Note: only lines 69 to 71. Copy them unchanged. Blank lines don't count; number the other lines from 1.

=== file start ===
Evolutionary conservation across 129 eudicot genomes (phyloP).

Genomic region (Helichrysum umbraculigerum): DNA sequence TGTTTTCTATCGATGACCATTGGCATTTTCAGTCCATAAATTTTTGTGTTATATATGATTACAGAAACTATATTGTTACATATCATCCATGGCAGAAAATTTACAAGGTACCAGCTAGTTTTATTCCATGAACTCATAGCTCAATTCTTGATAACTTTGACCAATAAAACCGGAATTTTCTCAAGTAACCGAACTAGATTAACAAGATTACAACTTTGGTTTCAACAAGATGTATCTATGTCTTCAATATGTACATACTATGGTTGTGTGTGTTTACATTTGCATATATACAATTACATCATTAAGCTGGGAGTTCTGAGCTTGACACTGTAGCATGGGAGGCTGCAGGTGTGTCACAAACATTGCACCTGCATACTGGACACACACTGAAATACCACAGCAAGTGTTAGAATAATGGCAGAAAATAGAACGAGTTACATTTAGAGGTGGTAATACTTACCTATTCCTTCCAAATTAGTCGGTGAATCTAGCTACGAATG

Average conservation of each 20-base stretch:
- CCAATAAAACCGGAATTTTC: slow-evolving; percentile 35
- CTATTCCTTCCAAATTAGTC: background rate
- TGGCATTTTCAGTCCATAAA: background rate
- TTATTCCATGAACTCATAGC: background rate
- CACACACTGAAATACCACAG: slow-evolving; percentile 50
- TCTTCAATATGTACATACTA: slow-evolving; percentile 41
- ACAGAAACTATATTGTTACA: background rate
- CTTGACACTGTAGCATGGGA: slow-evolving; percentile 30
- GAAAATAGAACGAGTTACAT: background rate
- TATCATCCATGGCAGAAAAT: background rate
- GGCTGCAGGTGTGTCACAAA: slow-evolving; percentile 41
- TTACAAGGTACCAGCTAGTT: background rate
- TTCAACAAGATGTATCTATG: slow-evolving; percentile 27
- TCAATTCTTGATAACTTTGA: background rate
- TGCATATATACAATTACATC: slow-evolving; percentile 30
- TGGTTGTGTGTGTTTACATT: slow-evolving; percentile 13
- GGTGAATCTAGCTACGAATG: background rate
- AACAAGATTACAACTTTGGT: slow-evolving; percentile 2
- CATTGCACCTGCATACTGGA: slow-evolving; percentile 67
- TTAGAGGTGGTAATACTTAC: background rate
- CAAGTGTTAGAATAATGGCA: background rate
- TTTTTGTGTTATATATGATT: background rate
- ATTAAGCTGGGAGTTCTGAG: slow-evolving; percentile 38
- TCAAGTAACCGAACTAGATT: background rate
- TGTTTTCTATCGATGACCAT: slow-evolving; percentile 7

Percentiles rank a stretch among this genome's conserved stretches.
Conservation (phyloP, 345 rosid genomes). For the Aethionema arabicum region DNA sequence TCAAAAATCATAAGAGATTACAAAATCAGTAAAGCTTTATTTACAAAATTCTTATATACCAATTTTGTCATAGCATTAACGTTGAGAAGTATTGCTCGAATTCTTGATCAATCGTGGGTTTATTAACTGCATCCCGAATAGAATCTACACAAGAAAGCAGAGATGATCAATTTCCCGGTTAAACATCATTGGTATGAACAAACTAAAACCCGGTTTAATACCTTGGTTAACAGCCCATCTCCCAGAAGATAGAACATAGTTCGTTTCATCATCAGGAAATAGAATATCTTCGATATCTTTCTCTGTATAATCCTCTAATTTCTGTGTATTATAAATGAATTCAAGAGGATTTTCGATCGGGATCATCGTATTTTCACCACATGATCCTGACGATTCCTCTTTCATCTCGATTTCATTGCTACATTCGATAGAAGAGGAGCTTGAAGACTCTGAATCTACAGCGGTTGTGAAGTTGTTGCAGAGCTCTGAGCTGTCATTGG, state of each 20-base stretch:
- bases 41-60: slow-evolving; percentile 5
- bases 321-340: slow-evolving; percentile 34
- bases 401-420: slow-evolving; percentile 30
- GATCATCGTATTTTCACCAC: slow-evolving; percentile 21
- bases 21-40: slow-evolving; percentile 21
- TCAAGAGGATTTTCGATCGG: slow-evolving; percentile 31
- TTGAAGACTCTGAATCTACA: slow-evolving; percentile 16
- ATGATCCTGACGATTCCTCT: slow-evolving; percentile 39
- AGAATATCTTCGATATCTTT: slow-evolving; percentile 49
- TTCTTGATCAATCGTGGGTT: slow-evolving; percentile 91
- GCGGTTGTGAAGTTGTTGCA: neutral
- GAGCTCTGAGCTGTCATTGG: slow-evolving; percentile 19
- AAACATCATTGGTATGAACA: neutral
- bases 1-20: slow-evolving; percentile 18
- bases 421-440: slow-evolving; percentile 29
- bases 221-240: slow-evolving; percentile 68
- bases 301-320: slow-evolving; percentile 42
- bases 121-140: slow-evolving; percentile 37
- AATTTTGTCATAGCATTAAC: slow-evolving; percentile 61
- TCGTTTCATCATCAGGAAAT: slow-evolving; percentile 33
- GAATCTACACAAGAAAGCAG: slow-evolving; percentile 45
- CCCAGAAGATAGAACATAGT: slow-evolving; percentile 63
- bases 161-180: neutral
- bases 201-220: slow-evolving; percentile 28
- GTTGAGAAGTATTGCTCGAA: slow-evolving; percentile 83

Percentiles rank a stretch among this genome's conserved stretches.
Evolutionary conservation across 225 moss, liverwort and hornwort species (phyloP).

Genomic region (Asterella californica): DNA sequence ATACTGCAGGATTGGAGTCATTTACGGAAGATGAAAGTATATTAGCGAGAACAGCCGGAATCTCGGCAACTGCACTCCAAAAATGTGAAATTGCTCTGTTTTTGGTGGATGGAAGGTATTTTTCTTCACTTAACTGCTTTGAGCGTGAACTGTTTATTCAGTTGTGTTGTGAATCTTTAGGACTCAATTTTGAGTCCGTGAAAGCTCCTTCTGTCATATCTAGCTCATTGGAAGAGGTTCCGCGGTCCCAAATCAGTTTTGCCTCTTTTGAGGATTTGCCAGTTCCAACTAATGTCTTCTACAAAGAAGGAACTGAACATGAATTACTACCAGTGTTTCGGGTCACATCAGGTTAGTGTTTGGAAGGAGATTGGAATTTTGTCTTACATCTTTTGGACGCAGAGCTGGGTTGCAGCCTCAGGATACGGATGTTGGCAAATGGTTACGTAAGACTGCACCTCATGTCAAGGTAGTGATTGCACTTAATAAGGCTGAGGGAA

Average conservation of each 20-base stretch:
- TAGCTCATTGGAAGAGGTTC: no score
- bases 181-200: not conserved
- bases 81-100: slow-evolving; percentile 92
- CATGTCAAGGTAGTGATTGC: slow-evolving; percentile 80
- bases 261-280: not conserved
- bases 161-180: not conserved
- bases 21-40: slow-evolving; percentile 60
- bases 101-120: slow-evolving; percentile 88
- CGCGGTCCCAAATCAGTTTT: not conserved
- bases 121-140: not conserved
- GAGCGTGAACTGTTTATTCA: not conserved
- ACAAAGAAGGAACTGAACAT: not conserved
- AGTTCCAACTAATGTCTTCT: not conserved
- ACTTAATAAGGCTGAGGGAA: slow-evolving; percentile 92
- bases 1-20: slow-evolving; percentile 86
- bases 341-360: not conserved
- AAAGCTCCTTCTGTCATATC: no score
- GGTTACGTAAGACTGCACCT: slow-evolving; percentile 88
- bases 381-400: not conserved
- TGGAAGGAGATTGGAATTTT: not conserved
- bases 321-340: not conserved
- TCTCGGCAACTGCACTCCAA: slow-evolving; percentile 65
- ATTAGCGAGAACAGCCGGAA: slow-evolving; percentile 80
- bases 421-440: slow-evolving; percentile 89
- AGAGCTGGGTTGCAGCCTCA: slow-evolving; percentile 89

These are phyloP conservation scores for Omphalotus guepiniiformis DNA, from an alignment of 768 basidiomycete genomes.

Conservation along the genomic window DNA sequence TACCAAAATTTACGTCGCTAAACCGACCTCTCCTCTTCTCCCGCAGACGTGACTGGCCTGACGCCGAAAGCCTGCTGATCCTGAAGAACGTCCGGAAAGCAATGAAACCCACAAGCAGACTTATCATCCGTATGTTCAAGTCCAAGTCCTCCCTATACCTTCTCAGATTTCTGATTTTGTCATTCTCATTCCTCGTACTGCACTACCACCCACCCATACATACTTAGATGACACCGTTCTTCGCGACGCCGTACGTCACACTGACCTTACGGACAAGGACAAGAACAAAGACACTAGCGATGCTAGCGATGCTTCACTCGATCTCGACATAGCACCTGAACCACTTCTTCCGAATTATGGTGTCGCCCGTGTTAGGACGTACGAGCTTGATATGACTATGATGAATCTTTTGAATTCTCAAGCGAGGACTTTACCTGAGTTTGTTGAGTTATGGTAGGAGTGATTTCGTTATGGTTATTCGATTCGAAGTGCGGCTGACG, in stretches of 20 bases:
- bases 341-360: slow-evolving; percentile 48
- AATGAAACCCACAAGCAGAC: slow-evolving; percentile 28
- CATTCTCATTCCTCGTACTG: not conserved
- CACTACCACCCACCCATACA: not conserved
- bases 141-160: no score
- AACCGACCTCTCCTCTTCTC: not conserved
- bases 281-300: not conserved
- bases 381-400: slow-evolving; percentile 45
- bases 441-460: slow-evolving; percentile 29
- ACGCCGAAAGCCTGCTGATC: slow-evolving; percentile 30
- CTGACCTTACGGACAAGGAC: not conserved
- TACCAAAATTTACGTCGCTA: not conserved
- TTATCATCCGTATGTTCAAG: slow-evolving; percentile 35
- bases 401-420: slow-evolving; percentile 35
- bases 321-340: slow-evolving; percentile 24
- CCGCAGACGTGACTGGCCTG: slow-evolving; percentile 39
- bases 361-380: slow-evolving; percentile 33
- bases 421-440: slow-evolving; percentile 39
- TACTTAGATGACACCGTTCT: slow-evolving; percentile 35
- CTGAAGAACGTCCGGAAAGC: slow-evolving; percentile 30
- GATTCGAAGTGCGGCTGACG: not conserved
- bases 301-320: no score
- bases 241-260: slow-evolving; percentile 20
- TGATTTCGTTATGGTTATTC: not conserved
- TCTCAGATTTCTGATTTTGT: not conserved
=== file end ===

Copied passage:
- bases 121-140: not conserved
- GAGCGTGAACTGTTTATTCA: not conserved
- ACAAAGAAGGAACTGAACAT: not conserved